<!-- Facebook Cards / OpenGraph Standard --> <meta property="og:url" content="http://mywebsite.com/" /> <meta property="og:type" content="website" /> <meta property="og:title" content="My Website!" /> <meta property="og:description" content="This is your site description&hellip;" /> <meta property="og:image" content="http://mywebsite.com/opengraphimage.jpg" />
<!-- Twitter Cards --> <meta name="twitter:card" content="summary" /> <meta name="twitter:description" content="This is your site description&hellip;" /> <meta name="twitter:title" content="My Website!" /> <meta name="twitter:site" content="@myAccount" /> <meta name="twitter:image" content="http://mywebsite.com/twitterimage.jpg" /> </head> <body> <h1>My Website</h1> <h2>By my name</h2> <p>Lorem ipsum dolor sit amet, consectetur adipiscing elit.</p> </body> </html>

And that's it! Now, I know that was long… but it had to be in order to cover the basics! On to Part 2, Basics on CSS!

(Part 2) CSS:

Now that we've got the HTML part of the tutorial out of the way, let's talk CSS! Luckily, this part will probably be quite short as CSS may have the easiest programming syntax ever conceived… that syntax being…

selector { property: value; }

…This is the basic CSS syntax. We start with a selector, followed by a opening bracket ({), followed by your list of properties (with corresponding value), and then finally followed by a closing bracket (})… Also, notice how everything is tabbed in and how the braces are aligned (and not the forbidden K&R style)? This is proper coding etiquette, and is the best way to make your CSS readable, and easy to edit. Also note the single space between the property and the selector, I often am too lazy to include this, as it's not crucial, but you probably should include it.

Let's continue on with the types of selectors in CSS! In CSS we have a huge range of CSS selectors, so let's start simple with the ones that directly represent their corresponding HTML tags, being the element selector, a representative of any HTML tag in CSS. Now in HTML we have a giant list of tags so we're going to just generalise and call our tag "element" (because this is the "element" selector).

Element selector:

element { property: value; }

As stated before, this selector "selects" the written element. However, in our case, it isn't very useful, as there is no "element" tag in HTML. On to the rest of the selectors!

All elements selector:

* { property: value; }

This is the all elements selector, this selector will select all and any tags… it can be pretty useful when used in conjunction with other selectors, but we'll get to that later…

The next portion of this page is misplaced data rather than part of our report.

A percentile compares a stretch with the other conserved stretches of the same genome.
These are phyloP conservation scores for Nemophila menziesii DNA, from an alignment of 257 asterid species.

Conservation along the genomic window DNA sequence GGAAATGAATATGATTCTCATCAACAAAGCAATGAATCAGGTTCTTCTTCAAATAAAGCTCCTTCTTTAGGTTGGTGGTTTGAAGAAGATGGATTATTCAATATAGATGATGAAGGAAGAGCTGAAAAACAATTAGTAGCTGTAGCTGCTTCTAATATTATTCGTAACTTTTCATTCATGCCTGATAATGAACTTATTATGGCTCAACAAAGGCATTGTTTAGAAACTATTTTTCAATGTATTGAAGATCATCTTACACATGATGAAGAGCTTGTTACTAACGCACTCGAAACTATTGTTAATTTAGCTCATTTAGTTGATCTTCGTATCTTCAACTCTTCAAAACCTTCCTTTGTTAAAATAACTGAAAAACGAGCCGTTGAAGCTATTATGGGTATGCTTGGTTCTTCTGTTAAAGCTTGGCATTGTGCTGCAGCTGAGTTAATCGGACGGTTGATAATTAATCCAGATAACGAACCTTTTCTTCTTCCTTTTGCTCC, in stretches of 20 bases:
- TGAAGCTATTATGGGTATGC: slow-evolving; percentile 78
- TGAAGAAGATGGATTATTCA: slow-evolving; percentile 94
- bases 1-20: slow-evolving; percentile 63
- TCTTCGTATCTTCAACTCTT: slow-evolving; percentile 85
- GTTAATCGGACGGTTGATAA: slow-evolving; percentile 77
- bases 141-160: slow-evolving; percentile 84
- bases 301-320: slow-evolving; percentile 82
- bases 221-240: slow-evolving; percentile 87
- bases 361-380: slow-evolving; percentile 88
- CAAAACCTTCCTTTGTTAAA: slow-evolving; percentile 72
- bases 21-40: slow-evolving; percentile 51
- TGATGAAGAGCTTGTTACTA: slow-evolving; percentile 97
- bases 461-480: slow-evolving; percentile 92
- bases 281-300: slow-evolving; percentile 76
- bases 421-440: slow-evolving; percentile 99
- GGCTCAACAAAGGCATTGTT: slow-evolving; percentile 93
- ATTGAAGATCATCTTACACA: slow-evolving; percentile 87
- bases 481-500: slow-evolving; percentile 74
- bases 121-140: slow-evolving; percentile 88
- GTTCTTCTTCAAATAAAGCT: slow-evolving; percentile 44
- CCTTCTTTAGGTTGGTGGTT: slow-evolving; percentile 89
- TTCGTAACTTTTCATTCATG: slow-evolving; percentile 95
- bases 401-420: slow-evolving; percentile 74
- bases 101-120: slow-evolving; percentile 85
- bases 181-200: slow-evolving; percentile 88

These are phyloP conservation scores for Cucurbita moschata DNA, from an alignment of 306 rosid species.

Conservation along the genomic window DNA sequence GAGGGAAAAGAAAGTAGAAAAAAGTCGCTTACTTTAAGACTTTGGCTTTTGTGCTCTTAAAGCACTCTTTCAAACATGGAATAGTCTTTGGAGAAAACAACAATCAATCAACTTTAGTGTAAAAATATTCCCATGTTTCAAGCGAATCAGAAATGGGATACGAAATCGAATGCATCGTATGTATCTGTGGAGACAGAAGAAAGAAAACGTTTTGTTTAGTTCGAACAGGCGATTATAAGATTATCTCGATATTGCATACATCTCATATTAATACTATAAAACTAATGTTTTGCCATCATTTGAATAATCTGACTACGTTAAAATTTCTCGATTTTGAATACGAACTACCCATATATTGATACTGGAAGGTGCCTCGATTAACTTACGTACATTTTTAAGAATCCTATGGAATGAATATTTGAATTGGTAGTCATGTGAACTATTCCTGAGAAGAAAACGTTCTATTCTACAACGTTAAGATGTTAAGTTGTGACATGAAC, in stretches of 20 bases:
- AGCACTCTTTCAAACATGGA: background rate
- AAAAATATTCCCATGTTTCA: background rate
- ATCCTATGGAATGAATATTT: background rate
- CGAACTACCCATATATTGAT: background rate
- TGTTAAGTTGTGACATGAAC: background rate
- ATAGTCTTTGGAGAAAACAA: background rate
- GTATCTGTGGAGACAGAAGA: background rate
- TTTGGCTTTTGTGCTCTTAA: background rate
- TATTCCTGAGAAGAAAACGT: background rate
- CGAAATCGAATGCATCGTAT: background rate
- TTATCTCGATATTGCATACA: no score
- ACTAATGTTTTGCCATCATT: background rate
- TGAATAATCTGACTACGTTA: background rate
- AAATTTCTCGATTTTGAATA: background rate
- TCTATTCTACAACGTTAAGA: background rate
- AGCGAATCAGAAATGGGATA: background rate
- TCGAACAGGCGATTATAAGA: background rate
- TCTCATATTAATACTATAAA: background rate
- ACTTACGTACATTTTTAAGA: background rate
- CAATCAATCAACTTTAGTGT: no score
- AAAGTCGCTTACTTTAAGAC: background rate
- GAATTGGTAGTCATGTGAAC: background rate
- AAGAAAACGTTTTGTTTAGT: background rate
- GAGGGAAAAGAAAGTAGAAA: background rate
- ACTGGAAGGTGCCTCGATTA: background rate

ID selector:

#ID { property: value; }

This is the ID selector, this selects a SINGLE HTML TAG with the corresponding ID attribute. Note that there can be only one ID with a particular name on a single HTML document, and that the ID cannot start with a number, or a hyphen followed by a number. Also note that when naming ID's they don't have to be capitalised, I just did that because aesthetics… Camel-Case with an initial Capital Letter is the best CSS naming strategy (in most cases).

Class selector:

.class { property: value; }

This is the Class selector, this selects a single or multiple HTML tag(s) with the corresponding Class attribute. Note that the Class cannot start with a number, or a hyphen followed by a number. Also note that when naming classes' they don't have to be lowercased, I just did that because aesthetics… Camel-Case with an initial Capital Letter is still the best CSS naming strategy (in most cases).

Attribute selector:

[attribute], [attribute="value"], [attribute~="value"], [attribute|="value"], [attribute^="value"], [attribute$="value"], [attribute*="value"] { property: value; }

This is the attribute selector, attribute selectors select any HTML element with the corresponding attribute. All have the same basic syntax as you can tell, but do different things, click the link below to learn more, as we simply cannot cover all of the selectors here on the site.

CSS Attribute Selectors
Pseudo Classes and Elements:

:pseudo-class { property: value; }
::pseudo-element { property: value; }

These are Pseudo Classes and Elements. Pseudo classes are used to define a special state of an element, whereas pseudo elements are used, well… mostly the same, but 90% of the time effect the DOM (Document Object Model / HTML Document). Here's a list of all Pseudo Classes and Elements, and what they do.